My friend’s marital life is not unique to many women in Saudi, and I do not mean the issue of covering or uncovering, I mean the issue of being micromanaged: Do this now, that after five minutes, wear this here and wear that there. Such minute management isn’t denounced by the collective-mind but is often expected and thought to be an indicator of responsible parenting—yes parenting even to the wife. Some parts of Saudi even go the extreme of referring to the wife as “the dependent” or “the children”. For example, if someone were to ask the husband how his wife is doing, they would say, “How are the children (dependents)?” in spite of him being newly married and without kids.

Some wives adopt to this husband-wife relationship, especially in the first years of life where a wife readily translate micromanagement as “fatherly protection” or “jealousy of amor”, yet when the honey melts away many women begin to feel equal or competitive with their husbands and sensitized towards being bossed around. In this stage of the relationship, personality types will react differently either by adapting to the situation or changing it. But it is not easy to change the dynamics of a relationship after a respectable amount of years—sometimes kids!!

Since arriving in Riyadh I’ve been noticing a pattern amongst certain type of women who suddenly turned religious, some of which immediately transformed from being just another guest in someone’s house to women who sit at the head of a meeting to preach the word of God and tell the stories of the prophet and his companions; women who construct Qur’an recital centers. Nothing shocking or sudden happened to those women, they didn’t loose a loved one in an accident or undergone any trauma. What happened, then, that might’ve caused this massive change in behavior and character?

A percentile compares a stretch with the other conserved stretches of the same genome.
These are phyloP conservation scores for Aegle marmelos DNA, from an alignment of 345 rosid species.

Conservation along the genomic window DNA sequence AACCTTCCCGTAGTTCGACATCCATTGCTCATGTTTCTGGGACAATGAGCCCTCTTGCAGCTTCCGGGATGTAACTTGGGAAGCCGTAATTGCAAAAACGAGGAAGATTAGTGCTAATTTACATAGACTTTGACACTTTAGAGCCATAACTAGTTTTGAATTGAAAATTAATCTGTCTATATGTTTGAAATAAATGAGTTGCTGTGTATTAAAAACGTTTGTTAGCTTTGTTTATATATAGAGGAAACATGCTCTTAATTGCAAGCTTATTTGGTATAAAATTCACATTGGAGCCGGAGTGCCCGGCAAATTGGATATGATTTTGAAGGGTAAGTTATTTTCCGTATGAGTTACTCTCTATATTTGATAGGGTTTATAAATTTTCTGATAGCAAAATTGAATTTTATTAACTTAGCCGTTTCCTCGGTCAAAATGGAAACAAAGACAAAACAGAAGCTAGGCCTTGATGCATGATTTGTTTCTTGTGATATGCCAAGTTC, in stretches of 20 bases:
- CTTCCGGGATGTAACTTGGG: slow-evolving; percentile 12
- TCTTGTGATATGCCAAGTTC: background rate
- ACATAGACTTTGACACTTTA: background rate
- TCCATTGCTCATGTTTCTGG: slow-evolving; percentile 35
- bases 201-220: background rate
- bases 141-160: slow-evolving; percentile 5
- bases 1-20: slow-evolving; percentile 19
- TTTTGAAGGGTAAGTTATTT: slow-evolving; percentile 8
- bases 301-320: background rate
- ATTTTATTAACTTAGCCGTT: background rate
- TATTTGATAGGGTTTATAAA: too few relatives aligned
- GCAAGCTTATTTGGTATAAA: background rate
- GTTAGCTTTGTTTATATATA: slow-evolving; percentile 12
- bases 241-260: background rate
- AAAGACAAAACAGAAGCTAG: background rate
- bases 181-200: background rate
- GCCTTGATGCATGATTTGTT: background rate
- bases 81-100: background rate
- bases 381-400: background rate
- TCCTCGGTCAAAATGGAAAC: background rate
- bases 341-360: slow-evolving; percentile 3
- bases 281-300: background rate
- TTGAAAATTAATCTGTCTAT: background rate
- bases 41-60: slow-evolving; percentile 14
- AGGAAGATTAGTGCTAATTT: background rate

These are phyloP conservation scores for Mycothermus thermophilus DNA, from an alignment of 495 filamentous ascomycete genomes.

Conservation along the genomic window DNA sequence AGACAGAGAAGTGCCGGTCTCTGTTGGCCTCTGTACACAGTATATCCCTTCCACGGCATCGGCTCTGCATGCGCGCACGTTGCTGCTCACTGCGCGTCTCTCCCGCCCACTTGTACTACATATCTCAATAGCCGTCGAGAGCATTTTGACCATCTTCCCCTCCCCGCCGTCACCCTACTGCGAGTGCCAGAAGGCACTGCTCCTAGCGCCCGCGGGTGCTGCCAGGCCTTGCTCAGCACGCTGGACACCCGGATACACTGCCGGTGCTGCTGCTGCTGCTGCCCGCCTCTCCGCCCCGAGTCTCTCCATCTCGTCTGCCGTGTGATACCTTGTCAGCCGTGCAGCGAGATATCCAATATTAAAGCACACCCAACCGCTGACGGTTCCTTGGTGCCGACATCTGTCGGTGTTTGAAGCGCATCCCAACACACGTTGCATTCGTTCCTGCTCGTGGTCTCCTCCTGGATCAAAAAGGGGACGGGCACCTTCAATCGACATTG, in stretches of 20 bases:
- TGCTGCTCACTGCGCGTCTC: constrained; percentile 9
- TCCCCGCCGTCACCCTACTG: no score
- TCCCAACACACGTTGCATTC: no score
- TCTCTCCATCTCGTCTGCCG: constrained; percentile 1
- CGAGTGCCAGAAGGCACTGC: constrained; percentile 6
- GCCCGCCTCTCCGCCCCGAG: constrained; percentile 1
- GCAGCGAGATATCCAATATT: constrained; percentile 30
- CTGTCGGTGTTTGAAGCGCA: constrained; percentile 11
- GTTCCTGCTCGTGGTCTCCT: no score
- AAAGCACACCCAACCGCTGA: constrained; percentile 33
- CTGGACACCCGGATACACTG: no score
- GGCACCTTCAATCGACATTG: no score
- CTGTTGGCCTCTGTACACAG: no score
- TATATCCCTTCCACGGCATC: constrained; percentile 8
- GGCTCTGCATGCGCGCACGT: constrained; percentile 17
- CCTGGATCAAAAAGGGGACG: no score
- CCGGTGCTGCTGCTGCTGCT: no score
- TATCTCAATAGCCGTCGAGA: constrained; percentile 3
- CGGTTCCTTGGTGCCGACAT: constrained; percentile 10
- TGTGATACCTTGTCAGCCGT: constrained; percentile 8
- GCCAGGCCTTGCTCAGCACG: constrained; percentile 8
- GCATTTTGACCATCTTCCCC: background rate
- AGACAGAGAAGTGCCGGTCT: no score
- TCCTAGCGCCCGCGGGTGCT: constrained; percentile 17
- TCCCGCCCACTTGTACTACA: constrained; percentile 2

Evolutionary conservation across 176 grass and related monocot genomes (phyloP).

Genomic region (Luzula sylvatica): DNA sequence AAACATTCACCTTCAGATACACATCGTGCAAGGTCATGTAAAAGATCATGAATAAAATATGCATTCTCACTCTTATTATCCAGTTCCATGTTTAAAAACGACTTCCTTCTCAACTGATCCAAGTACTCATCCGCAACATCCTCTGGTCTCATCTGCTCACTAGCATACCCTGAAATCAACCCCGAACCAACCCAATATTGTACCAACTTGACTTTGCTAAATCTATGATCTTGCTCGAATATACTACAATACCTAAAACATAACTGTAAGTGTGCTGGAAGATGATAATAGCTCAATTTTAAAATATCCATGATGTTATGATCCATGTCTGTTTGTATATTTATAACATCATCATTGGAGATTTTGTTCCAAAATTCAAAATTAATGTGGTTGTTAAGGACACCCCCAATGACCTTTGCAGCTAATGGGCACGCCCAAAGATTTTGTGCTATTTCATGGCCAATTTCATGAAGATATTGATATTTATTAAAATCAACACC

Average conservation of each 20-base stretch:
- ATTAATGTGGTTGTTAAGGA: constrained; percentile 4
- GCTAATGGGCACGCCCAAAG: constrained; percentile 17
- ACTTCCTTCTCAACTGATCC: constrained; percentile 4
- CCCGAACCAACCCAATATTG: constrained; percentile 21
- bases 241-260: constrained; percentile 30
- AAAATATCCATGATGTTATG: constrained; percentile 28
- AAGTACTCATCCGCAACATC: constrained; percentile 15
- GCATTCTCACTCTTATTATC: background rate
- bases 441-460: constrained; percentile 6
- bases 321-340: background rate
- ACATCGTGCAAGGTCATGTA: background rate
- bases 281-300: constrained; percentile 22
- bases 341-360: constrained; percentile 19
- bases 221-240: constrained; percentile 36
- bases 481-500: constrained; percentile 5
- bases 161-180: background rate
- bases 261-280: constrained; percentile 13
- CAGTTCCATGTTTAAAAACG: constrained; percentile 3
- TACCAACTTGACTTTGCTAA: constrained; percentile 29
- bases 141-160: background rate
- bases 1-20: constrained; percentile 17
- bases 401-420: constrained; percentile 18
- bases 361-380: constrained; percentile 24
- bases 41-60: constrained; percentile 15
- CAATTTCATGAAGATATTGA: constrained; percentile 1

Many things could of course contribute to this change, but I believe the gains of a transformation often explain the initial calling that has caused it. Women whose religiousness brought power, leadership and stardom after being semi-absented, were probably yearning for what they have been lacking.

A famous ol' Kuwaiti play says, "when religion speaks, let all else munch on hay." And having God at their side, could finally allow those women a word over their husband, children and the greater society. If the husband asks them to uncover here, they tell him God said no. If he watches improper TV content they can condemn his acts and (maybe) slowly influence him. They could challenge tradition by quoting God, the prophet and history. They could silence much of society which would not yield and adhere to them before.